I had another busy week at seminary. Classes, projects and art progress.
What I am learning more and more is that there are quite a few connections between art and theology. I am, for example, going to give a presentation in Church history about the 12th century German mystic Hildegard of Bingen. What I find interesting about her is that she wrote down a lot of things, most notable her visions, medical teachings and her songs. The illustations that accompany those writings are among the most interesting of the German middle ages. And the fact that she did all of that as a woman in a male-dominated society makes it even more interesting.
I could also get some art done this week: sketches, drawings, painting ideas, as well as a finished second “Kasperle”-mask. Unfortunately my camera is messed up again, so I can’t upload any pictures. But I’ll post pictures when I can.
The mask is painted in the same style as the first, but the colors are more red and green as compared to magenta-blue. I actually think this version looks more refined than the first. It’s nice to see progress!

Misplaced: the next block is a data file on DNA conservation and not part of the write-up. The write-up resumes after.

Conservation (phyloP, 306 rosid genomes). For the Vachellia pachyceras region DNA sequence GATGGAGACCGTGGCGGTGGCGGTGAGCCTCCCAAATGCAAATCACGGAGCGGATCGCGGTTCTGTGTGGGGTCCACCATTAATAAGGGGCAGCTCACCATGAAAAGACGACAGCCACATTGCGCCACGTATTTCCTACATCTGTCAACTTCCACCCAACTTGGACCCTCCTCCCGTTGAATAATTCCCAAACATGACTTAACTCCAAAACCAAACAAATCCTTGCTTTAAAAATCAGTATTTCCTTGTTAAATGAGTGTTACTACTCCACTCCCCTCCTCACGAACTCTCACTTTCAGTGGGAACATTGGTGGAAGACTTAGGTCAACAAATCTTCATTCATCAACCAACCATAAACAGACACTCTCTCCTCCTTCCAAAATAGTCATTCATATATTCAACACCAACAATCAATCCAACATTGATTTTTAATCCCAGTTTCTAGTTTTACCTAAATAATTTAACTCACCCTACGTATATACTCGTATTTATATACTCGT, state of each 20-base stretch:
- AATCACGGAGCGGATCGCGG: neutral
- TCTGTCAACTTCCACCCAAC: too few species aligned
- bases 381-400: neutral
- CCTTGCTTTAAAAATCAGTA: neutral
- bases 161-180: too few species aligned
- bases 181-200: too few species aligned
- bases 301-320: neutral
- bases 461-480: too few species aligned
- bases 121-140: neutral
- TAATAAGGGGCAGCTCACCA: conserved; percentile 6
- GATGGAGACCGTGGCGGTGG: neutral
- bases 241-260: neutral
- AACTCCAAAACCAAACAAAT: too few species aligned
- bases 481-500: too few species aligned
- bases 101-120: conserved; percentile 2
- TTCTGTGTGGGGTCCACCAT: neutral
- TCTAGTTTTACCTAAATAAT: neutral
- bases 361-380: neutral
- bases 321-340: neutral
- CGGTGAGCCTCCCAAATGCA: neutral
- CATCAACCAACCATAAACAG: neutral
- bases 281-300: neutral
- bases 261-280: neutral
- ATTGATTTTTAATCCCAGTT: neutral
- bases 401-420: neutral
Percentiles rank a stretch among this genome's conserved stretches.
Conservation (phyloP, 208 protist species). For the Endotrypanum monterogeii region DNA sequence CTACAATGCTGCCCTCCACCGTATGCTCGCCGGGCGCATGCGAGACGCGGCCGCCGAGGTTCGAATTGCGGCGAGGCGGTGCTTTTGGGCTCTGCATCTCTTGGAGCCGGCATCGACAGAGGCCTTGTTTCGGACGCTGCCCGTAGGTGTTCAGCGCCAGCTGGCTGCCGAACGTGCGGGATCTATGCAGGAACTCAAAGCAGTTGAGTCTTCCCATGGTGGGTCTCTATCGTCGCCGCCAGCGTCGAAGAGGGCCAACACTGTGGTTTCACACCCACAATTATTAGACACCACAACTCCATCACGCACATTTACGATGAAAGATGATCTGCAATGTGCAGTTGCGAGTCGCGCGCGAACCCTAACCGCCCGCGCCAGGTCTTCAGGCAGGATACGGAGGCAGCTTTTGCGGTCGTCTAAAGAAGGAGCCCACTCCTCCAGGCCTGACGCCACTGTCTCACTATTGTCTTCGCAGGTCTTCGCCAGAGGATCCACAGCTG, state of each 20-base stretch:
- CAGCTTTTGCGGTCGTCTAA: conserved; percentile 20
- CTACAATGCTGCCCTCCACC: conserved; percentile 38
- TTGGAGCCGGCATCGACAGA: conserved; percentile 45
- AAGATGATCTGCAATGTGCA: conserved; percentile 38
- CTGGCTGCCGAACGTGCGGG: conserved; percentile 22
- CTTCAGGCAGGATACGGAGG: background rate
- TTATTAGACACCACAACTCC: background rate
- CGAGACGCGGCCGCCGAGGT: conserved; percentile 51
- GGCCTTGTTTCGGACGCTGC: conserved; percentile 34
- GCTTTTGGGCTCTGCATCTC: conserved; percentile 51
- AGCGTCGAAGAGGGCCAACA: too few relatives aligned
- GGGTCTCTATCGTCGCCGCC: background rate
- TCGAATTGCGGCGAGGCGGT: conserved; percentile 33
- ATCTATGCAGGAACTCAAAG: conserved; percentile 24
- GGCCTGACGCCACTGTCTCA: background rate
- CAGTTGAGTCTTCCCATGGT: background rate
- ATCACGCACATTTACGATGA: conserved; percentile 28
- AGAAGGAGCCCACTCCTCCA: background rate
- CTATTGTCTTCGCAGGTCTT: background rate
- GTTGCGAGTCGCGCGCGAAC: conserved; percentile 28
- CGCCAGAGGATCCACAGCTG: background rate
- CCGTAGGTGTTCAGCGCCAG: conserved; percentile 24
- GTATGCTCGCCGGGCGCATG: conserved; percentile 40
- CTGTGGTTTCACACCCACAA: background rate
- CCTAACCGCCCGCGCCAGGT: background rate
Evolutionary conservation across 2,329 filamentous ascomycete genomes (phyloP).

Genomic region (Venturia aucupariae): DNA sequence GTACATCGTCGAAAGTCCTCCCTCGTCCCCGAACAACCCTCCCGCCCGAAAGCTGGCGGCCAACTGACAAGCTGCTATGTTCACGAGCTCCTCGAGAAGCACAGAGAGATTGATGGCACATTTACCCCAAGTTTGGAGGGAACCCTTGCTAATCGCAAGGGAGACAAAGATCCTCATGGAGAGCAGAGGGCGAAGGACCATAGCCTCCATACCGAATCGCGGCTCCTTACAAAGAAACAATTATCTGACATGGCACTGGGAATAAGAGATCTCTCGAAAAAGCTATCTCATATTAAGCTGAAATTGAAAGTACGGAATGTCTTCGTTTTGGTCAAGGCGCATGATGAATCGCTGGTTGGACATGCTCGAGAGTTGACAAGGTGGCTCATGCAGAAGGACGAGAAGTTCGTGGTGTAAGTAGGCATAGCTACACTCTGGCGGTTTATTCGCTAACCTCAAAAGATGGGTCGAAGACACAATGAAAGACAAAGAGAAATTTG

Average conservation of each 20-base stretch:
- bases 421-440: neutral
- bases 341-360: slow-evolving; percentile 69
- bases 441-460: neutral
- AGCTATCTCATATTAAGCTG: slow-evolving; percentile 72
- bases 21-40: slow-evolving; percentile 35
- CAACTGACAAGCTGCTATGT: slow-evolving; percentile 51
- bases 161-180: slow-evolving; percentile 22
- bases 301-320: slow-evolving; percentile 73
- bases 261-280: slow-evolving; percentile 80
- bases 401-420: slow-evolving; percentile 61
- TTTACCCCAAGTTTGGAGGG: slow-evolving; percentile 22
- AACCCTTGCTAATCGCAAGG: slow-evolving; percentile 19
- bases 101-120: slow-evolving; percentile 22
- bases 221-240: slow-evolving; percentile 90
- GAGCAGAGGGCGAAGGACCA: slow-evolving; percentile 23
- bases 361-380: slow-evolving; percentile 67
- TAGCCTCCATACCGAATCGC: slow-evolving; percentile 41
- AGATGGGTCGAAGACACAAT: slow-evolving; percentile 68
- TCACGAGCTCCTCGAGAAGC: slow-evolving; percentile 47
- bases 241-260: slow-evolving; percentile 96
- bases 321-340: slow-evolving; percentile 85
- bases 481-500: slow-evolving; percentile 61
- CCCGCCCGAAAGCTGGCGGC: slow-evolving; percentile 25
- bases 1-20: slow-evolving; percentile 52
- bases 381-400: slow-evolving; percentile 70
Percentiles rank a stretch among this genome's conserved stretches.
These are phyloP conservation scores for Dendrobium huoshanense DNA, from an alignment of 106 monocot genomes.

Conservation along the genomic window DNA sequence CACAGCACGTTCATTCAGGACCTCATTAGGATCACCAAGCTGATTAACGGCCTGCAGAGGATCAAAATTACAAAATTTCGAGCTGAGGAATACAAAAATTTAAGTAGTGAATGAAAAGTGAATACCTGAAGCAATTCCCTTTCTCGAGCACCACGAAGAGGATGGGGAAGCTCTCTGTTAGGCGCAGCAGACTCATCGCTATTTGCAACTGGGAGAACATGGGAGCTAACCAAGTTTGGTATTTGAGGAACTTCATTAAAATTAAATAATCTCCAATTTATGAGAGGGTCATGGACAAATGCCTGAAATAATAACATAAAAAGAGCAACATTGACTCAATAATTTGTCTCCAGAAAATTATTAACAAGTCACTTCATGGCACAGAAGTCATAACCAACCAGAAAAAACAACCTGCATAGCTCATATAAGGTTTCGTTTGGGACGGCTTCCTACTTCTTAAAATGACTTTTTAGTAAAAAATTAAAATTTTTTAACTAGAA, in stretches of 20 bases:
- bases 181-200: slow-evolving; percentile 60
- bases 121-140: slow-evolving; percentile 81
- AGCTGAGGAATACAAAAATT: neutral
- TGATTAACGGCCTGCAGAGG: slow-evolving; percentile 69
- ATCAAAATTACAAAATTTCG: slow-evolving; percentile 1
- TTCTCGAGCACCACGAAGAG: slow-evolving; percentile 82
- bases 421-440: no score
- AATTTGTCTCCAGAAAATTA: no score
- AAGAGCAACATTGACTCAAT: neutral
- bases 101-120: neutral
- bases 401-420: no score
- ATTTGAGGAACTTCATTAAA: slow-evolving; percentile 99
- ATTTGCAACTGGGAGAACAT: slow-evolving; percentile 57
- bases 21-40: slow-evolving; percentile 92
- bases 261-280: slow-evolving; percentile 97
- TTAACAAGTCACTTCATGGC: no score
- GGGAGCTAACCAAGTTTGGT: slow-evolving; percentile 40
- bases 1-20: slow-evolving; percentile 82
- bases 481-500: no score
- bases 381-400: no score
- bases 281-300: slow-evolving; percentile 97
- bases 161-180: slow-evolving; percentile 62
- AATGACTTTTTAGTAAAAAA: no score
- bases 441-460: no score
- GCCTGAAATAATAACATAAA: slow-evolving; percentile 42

The drawings are preliminary sketches for my children’s book “chasing chickens” and a colored pencil caricature of a guy I saw at the “Montmartre”-art show.
I also (finally!) have an idea for a new painting, and I think it’s size will be about 5′ x 4′ (150 x 120 cm). Again, I don’t have a picture to show yet, but I want to try something in the direction of Van Gogh, Hopper and Pieter Doig. It will be based on the view from my bedroom window (flat rooftops, an appartment on the right, hills in the background), but with the uncanny atmoshpere of a Hopper and the “mystical” style of Pieter Doig. And I probably want to use a similar color style and brush stroke as Van Gogh.
These artists are all great in their own ways, but my goal is not to simply copy them. I want to be inspired by them and make the pictures that come of that my own. We will see what that means for the art piece. Whatever the case, it will be fun to pick up a brush again :)
Today I, my mom and Sarah got to Prague (Czeck Republic). We are here to pick up our new dog, Lucy. We will get her tomorrow afternoon, in a small village east of Prague.
In the mean time, we got a taste of the city. I’ve never been here before, and I’m impressed. They call Prague the “Paris of the East” and I can see why: The city is beautiful, the people cultivate a high interest in arts and music and there is a lot of intellectual history here.
First we stopped at a beautiful art-noveau-restaurant for some cake and coffee. The entire place was built and furnished in the authenic art noveau style (from the 1890s), and the pastry was really good.
Next we walked over to the Jewish quarter to visit the synagogue and cemetary. But we got there just when they were closing at 6PM. Since we were tired, we decided to eat before we’d go back to the appartment. We saw the “James Dean” American Diner and thought we’d give it a try. And we were not disappointed!